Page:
Rock County judges have decided to ease back toward normal operations after more than four months when nearly all court hearings were either postponed or held using the Zoom conferencing app.
Some hearings will now be held in person, despite the ongoing coronavirus pandemic.
“We’re looking at a very small number (of hearings),” Judge Karl Hanson said.
The judges determined that as of Monday, they had met the benchmarks they set in their reopening plan.
Those benchmarks include courthouse preparations such as hand sanitizing stations, signs indicating social distances, installation of see-through plastic panels, air purifiers and arrangements for all courtroom surfaces to be sanitized between hearings.
While most hearings still will be conducted remotely, the hearings that might be in person include pleas and sentencings, juvenile case dispositions and some other juvenile matters, injunction hearings, family law matters involving contested placement or custody, mental commitment and guardianship hearings with time limits and cases involving interpreters.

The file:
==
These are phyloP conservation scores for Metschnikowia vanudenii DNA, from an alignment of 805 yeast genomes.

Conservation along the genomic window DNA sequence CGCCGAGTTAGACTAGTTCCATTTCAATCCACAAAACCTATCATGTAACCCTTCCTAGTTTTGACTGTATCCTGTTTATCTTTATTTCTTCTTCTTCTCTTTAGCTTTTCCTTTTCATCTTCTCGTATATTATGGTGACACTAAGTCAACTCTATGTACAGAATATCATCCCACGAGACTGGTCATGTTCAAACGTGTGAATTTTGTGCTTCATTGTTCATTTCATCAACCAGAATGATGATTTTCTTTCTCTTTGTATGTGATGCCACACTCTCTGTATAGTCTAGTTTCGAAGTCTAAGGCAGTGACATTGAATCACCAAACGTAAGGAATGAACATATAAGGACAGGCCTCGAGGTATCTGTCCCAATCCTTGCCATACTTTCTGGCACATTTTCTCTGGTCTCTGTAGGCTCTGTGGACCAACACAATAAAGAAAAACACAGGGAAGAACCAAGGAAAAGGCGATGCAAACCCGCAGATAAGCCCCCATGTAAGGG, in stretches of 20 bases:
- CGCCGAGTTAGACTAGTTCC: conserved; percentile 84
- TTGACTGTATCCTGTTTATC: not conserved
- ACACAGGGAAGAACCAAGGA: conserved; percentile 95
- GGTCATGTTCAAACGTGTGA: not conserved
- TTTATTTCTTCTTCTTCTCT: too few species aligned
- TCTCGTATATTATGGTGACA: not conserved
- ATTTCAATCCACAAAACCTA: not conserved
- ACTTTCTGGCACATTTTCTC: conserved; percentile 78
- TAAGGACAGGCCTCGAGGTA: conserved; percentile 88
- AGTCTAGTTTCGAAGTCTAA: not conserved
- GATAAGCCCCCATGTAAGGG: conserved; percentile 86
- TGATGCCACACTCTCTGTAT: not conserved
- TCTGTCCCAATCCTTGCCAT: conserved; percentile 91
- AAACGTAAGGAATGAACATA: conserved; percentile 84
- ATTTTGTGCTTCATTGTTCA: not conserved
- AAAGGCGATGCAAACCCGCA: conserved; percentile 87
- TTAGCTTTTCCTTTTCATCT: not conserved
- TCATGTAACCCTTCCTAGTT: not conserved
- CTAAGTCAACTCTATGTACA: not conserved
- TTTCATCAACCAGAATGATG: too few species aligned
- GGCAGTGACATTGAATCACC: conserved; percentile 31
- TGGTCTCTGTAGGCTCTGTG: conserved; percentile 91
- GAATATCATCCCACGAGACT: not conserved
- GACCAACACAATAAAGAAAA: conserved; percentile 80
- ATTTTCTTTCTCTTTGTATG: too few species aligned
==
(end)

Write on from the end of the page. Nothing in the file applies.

“Parties, attorneys and other participants should continue to appear at hearings by Zoom videoconferencing unless notified by the court to appear in person,” the announcement reads.
In-person hearings might involve a combination of in-person and remote appearances, if some participants have legitimate health concerns, Hanson said.
“We will seriously consider those requests because we understand the concerns that people have right now,” Hanson said.
Jury trials have been on hold since late March. A separate plan for jury trials will be announced soon, with trials resuming Oct. 5, Hanson said.
Hanson said defendants have the right to in-person hearings, and a small number have decided they want that, so those postponed hearings will be scheduled as quickly as possible.
Anyone attending a hearing must wear a mask and read the self-screening questions posted at the entrance to the courthouse.
The slow reopening of the courts is not necessarily the start of a complete return to in-person hearings. The judges’ plan states that the courts might revert to all remote hearings if circumstances, such as a sudden increase in COVID-19 cases, change.
If conditions improve, judges could decide to move to Phase 3, in which most hearings would be in person.
Phase 3 will happen only if the county health department decides to enter its own Phase 3. The county is now in Phase 2.
The clerk of courts will start offering limited in-person services in the near future, but counter service will still not be available, said Clerk of Courts Jacki Gackstatter.
Gackstatter plans to announce that change soon.